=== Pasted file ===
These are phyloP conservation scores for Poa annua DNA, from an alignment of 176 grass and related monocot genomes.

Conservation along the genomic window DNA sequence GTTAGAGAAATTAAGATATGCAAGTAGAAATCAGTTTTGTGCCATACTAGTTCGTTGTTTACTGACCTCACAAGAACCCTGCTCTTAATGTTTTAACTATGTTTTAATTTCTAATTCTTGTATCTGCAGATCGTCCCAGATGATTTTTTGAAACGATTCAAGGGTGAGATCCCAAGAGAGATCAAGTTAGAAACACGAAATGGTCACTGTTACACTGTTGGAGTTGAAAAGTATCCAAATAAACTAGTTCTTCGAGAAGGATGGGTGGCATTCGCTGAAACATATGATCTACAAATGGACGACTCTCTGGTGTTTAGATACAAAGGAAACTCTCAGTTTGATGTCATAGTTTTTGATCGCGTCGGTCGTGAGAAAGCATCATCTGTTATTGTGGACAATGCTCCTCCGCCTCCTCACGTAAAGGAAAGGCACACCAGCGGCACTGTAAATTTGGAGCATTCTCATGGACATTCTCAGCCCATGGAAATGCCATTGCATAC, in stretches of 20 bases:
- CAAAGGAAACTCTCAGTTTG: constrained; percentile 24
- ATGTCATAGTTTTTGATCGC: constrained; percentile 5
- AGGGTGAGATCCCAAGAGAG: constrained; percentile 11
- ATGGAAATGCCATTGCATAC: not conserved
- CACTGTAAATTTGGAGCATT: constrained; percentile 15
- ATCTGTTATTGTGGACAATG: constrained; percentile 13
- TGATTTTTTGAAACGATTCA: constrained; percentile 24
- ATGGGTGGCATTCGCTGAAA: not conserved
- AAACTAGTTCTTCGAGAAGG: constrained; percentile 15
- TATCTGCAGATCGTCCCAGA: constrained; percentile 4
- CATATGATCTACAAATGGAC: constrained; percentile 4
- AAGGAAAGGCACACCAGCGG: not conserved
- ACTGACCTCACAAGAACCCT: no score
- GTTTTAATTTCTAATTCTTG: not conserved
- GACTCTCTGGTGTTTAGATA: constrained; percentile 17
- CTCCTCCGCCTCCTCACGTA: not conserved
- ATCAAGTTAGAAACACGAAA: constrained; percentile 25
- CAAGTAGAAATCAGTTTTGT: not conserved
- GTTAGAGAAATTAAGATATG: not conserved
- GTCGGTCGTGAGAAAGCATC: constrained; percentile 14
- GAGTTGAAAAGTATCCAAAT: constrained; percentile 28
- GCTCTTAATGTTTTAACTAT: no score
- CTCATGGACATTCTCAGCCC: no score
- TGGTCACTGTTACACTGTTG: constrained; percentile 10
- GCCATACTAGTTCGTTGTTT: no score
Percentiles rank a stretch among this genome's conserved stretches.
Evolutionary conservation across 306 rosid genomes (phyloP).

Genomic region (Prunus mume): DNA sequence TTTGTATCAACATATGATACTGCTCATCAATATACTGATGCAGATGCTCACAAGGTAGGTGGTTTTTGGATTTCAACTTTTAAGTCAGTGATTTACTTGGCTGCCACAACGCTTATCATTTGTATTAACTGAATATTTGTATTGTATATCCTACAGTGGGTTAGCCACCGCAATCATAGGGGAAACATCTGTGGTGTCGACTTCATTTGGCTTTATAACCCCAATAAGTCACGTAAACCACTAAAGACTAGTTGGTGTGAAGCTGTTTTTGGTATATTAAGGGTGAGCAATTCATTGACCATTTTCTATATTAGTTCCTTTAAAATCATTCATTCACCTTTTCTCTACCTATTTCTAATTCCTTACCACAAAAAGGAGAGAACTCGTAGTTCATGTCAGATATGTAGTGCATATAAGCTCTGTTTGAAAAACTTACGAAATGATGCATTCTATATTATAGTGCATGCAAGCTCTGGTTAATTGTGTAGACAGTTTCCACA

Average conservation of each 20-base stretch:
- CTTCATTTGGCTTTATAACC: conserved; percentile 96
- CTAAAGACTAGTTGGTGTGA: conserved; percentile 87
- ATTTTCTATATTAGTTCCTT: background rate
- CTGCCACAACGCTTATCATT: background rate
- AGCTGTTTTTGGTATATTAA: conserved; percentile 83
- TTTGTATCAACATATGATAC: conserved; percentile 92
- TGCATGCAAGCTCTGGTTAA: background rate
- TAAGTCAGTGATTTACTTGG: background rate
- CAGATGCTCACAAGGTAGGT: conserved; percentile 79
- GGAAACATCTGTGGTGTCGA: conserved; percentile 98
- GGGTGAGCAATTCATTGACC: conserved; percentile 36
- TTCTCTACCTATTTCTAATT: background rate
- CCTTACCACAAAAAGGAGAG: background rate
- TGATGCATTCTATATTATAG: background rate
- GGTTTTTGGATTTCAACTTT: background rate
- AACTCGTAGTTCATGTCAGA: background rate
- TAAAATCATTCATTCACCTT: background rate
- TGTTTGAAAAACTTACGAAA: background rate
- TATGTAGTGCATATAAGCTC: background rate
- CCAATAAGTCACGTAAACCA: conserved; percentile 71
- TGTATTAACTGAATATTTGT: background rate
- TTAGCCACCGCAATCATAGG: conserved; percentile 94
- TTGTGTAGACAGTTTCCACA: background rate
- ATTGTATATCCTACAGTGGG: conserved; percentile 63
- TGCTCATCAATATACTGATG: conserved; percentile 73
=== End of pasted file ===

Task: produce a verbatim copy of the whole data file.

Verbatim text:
These are phyloP conservation scores for Poa annua DNA, from an alignment of 176 grass and related monocot genomes.

Conservation along the genomic window DNA sequence GTTAGAGAAATTAAGATATGCAAGTAGAAATCAGTTTTGTGCCATACTAGTTCGTTGTTTACTGACCTCACAAGAACCCTGCTCTTAATGTTTTAACTATGTTTTAATTTCTAATTCTTGTATCTGCAGATCGTCCCAGATGATTTTTTGAAACGATTCAAGGGTGAGATCCCAAGAGAGATCAAGTTAGAAACACGAAATGGTCACTGTTACACTGTTGGAGTTGAAAAGTATCCAAATAAACTAGTTCTTCGAGAAGGATGGGTGGCATTCGCTGAAACATATGATCTACAAATGGACGACTCTCTGGTGTTTAGATACAAAGGAAACTCTCAGTTTGATGTCATAGTTTTTGATCGCGTCGGTCGTGAGAAAGCATCATCTGTTATTGTGGACAATGCTCCTCCGCCTCCTCACGTAAAGGAAAGGCACACCAGCGGCACTGTAAATTTGGAGCATTCTCATGGACATTCTCAGCCCATGGAAATGCCATTGCATAC, in stretches of 20 bases:
- CAAAGGAAACTCTCAGTTTG: constrained; percentile 24
- ATGTCATAGTTTTTGATCGC: constrained; percentile 5
- AGGGTGAGATCCCAAGAGAG: constrained; percentile 11
- ATGGAAATGCCATTGCATAC: not conserved
- CACTGTAAATTTGGAGCATT: constrained; percentile 15
- ATCTGTTATTGTGGACAATG: constrained; percentile 13
- TGATTTTTTGAAACGATTCA: constrained; percentile 24
- ATGGGTGGCATTCGCTGAAA: not conserved
- AAACTAGTTCTTCGAGAAGG: constrained; percentile 15
- TATCTGCAGATCGTCCCAGA: constrained; percentile 4
- CATATGATCTACAAATGGAC: constrained; percentile 4
- AAGGAAAGGCACACCAGCGG: not conserved
- ACTGACCTCACAAGAACCCT: no score
- GTTTTAATTTCTAATTCTTG: not conserved
- GACTCTCTGGTGTTTAGATA: constrained; percentile 17
- CTCCTCCGCCTCCTCACGTA: not conserved
- ATCAAGTTAGAAACACGAAA: constrained; percentile 25
- CAAGTAGAAATCAGTTTTGT: not conserved
- GTTAGAGAAATTAAGATATG: not conserved
- GTCGGTCGTGAGAAAGCATC: constrained; percentile 14
- GAGTTGAAAAGTATCCAAAT: constrained; percentile 28
- GCTCTTAATGTTTTAACTAT: no score
- CTCATGGACATTCTCAGCCC: no score
- TGGTCACTGTTACACTGTTG: constrained; percentile 10
- GCCATACTAGTTCGTTGTTT: no score
Percentiles rank a stretch among this genome's conserved stretches.
Evolutionary conservation across 306 rosid genomes (phyloP).

Genomic region (Prunus mume): DNA sequence TTTGTATCAACATATGATACTGCTCATCAATATACTGATGCAGATGCTCACAAGGTAGGTGGTTTTTGGATTTCAACTTTTAAGTCAGTGATTTACTTGGCTGCCACAACGCTTATCATTTGTATTAACTGAATATTTGTATTGTATATCCTACAGTGGGTTAGCCACCGCAATCATAGGGGAAACATCTGTGGTGTCGACTTCATTTGGCTTTATAACCCCAATAAGTCACGTAAACCACTAAAGACTAGTTGGTGTGAAGCTGTTTTTGGTATATTAAGGGTGAGCAATTCATTGACCATTTTCTATATTAGTTCCTTTAAAATCATTCATTCACCTTTTCTCTACCTATTTCTAATTCCTTACCACAAAAAGGAGAGAACTCGTAGTTCATGTCAGATATGTAGTGCATATAAGCTCTGTTTGAAAAACTTACGAAATGATGCATTCTATATTATAGTGCATGCAAGCTCTGGTTAATTGTGTAGACAGTTTCCACA

Average conservation of each 20-base stretch:
- CTTCATTTGGCTTTATAACC: conserved; percentile 96
- CTAAAGACTAGTTGGTGTGA: conserved; percentile 87
- ATTTTCTATATTAGTTCCTT: background rate
- CTGCCACAACGCTTATCATT: background rate
- AGCTGTTTTTGGTATATTAA: conserved; percentile 83
- TTTGTATCAACATATGATAC: conserved; percentile 92
- TGCATGCAAGCTCTGGTTAA: background rate
- TAAGTCAGTGATTTACTTGG: background rate
- CAGATGCTCACAAGGTAGGT: conserved; percentile 79
- GGAAACATCTGTGGTGTCGA: conserved; percentile 98
- GGGTGAGCAATTCATTGACC: conserved; percentile 36
- TTCTCTACCTATTTCTAATT: background rate
- CCTTACCACAAAAAGGAGAG: background rate
- TGATGCATTCTATATTATAG: background rate
- GGTTTTTGGATTTCAACTTT: background rate
- AACTCGTAGTTCATGTCAGA: background rate
- TAAAATCATTCATTCACCTT: background rate
- TGTTTGAAAAACTTACGAAA: background rate
- TATGTAGTGCATATAAGCTC: background rate
- CCAATAAGTCACGTAAACCA: conserved; percentile 71
- TGTATTAACTGAATATTTGT: background rate
- TTAGCCACCGCAATCATAGG: conserved; percentile 94
- TTGTGTAGACAGTTTCCACA: background rate
- ATTGTATATCCTACAGTGGG: conserved; percentile 63
- TGCTCATCAATATACTGATG: conserved; percentile 73